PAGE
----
Wednesday, 26 September 2012

It's the Sun, Stupid

The Hockey Schtick (link)

New paper shows how natural changes in ozone may drive climate

A important paper published today in the Journal of Geophysical Research finds that large quantities of ozone [O3], a "major greenhouse gas," are being produced naturally by an increase in lightning activity "caused by the influx of aerosols from a volcano." According to the authors, "Our findings thus suggest a stronger O3 historical radiative forcing because this link implies lower lightning-generated [nitrous oxide] and lower O3, especially in the upper troposphere, in preindustrial time. Aerosol forcing therefore has a warming component via its effect on O3 production and this component has mostly been ignored in previous studies of climate forcing related to O3 and aerosols." Prior research has shown that large variations in solar UV activity also control ozone production and that ozone levels could be the main driver of recent climate. Once again, natural variability including changes in ozone, solar and volcanic activity have been shown to be important drivers of clmate. 

Read more Here (link)

Glaciers gain Growth

CO2 Science reports on a paper published in Nature Geoscience 5

Slight mass gain of Karakoram glaciers in the early twenty-first century

Image: Live Science.
Gardelle, J., Berthier, E. and Arnaud, Y. 2012. Slight mass gain of Karakoram glaciers in the early twenty-first century. Nature Geoscience 5: 322-325. 

In a world where glaciers are believed to be shrinking almost everywhere, the authors note that at the west end of the Himalayan arc, where China, India and Pakistan meet, "an anomalous gain of mass has been suggested for the Karakoram glaciers," citing the findings of Hewitt (2005) - who first wrote about the "Karakoram anomaly" - as well as the subsequent studies of Zemp et al. (2009), Cogley (2011) and Scherler et al. (2011).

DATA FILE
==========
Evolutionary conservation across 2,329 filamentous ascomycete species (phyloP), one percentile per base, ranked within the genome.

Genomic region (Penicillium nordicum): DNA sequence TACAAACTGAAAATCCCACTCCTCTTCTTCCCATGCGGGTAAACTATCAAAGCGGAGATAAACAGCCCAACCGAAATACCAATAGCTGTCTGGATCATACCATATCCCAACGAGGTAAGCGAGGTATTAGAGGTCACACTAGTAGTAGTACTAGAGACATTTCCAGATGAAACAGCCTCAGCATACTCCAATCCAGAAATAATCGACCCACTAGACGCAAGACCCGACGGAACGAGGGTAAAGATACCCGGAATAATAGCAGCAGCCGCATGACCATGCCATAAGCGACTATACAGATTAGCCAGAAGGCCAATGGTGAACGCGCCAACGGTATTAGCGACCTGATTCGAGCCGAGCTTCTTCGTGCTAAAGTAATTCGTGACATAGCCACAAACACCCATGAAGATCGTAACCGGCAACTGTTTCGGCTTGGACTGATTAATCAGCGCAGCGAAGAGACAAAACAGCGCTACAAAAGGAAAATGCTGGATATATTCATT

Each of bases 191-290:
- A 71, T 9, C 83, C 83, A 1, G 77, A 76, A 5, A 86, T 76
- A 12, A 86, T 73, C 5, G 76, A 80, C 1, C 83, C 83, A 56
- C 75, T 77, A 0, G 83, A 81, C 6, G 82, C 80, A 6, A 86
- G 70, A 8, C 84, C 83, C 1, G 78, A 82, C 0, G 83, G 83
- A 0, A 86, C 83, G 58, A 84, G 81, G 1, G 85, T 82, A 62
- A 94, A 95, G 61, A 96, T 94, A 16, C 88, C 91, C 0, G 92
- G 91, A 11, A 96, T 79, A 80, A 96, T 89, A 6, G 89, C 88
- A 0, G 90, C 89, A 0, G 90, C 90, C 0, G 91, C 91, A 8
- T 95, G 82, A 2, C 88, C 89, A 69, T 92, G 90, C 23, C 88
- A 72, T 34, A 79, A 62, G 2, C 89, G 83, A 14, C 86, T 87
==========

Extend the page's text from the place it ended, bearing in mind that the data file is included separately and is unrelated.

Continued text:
The three scientists calculated the regional mass balance of the glaciers between 1999 and 2008 and then supported their findings they write that "recent glacier expansion (Hewitt, 2005) and speed-up over the region (Quincey et al., 2009; Heid and Kaab, 2011) tally with the gain of mass calculated in this study."  

Read more at CO2 Science.

What it means
Gardelle et al. conclude by stating that their measurements "confirm an anomalous mass balance in the Karakoram region and indicate that the contribution of Karakoram glaciers to sea-level rise was -0.01 mm/year for the period from 1999 to 2008," or "0.05 mm/year lower than suggested before." As for how this complete change of direction in the perceived mass balance history of the Karakoram glaciers could have occurred, Cogley (2012) writes - in a contemporaneous commentary on the work of Gardelle et al. - that "by a quirk of the atmospheric general circulation that is not understood, more snow is being delivered to the mountain range at present, and less heat," which leads one to wonder if there might well be a whole lot of things that are "not understood" about earth's climate ... by even the most brilliant of the world's scientists.

Read more at CO2 Science. (link)

The same issue of   Nature Geoscience 5  includes another paper under the heading:

Glaciology: No ice lost in the Karakoram (link)